Maintaining homeostasis in the core areas of our lives is important because it allows us to build resilience to factors that may cause changes in our wellbeing. “The homeostatic process acts like the mechanism to maintain wellbeing,” says Delyse.
By building and maintaining homeostasis, we’re able to achieve greater wellbeing, despite the ongoing challenges life throws at us.
Understanding the core domains of wellbeing
So if the goal is to achieve a state of equilibrium in our lives through homeostasis, in what areas should we aim to increase our wellbeing?
“While there are some core areas of wellbeing that we know are important, what makes one person feel content or happy can differ from another person. It’s why we often used the term ‘subjective wellbeing’ to capture the somewhat abstract or personal nature of the term wellbeing,” says Delyse.
The Australian Unity Wellbeing Index measures seven core “domains” to assess people’s satisfaction with their wellbeing. These are relationships, standard of living, achieving in life (sense of purpose and meaning), health, community connectedness, personal safety and future security.
To achieve the “golden triangle” of happiness, you need to have healthy relationships, a sense of purpose and meaning in life, and to have a secure standard of living.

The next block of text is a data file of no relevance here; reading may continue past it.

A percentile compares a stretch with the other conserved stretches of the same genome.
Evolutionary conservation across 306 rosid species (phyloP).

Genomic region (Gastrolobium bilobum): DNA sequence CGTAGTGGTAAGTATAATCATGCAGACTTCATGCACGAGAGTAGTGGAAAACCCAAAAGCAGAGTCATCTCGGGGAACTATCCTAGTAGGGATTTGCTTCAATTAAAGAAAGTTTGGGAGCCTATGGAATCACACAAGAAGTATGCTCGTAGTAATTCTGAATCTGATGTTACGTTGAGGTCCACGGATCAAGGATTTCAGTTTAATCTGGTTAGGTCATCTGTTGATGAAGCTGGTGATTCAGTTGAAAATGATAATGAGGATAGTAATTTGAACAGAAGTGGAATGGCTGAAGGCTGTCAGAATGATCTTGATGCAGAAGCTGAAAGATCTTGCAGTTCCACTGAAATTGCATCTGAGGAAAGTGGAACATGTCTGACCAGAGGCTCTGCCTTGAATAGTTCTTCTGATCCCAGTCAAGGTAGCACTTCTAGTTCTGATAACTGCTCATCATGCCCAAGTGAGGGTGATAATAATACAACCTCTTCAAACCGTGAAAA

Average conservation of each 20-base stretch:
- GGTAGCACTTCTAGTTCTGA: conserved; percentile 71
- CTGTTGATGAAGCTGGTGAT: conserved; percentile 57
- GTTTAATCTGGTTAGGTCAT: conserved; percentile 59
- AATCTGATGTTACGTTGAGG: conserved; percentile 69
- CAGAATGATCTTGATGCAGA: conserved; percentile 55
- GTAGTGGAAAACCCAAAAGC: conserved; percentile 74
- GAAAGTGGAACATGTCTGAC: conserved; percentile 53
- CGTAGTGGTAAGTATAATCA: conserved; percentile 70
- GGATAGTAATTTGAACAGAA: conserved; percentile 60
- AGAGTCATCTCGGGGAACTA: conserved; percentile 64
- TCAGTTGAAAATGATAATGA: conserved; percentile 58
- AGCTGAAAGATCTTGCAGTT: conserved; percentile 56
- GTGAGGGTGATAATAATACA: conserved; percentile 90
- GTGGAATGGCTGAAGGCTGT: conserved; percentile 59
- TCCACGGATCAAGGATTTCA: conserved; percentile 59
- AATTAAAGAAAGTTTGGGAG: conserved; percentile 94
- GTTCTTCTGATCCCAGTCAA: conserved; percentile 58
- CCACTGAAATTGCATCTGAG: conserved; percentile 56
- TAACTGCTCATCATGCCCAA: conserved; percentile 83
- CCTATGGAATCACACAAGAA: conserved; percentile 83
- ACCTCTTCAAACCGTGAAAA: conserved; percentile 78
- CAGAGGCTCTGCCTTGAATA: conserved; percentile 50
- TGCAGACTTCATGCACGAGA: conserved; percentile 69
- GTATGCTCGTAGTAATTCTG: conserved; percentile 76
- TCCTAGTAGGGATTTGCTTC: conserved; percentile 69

Interestingly, over the past two decades, Delyse explains that the Wellbeing Index has seen people’s wellbeing remain remarkably consistent.
“In 20 years of research on wellbeing, we have observed that subjective wellbeing tends to remain relatively stable in the community,” she says.
“We have observed striking stability in wellbeing over this period, likely due to the stable economic and political environment in Australia, but also the relative stability in life satisfaction among Australians generally.”
Building resilience in our wellbeing
Resilience is a key factor in being able to grasp, navigate and bounce back from life’s challenges. But how do we maintain our homeostasis and therefore our wellbeing during challenging times? Delyse relates it back to our capacity to manage our internal and external resources.
“Building resilience to homeostasis challenges in life can be done by bolstering both our internal resources—for example, the ability to cope, self-esteem, optimism, gratitude— and our external resources, such as good-quality relationships, financial resources, appropriate help-seeking and so on.
The idea is basically to boost your capacity for resilience in the face of life challenges, when homeostasis starts to dip,” says Delyse.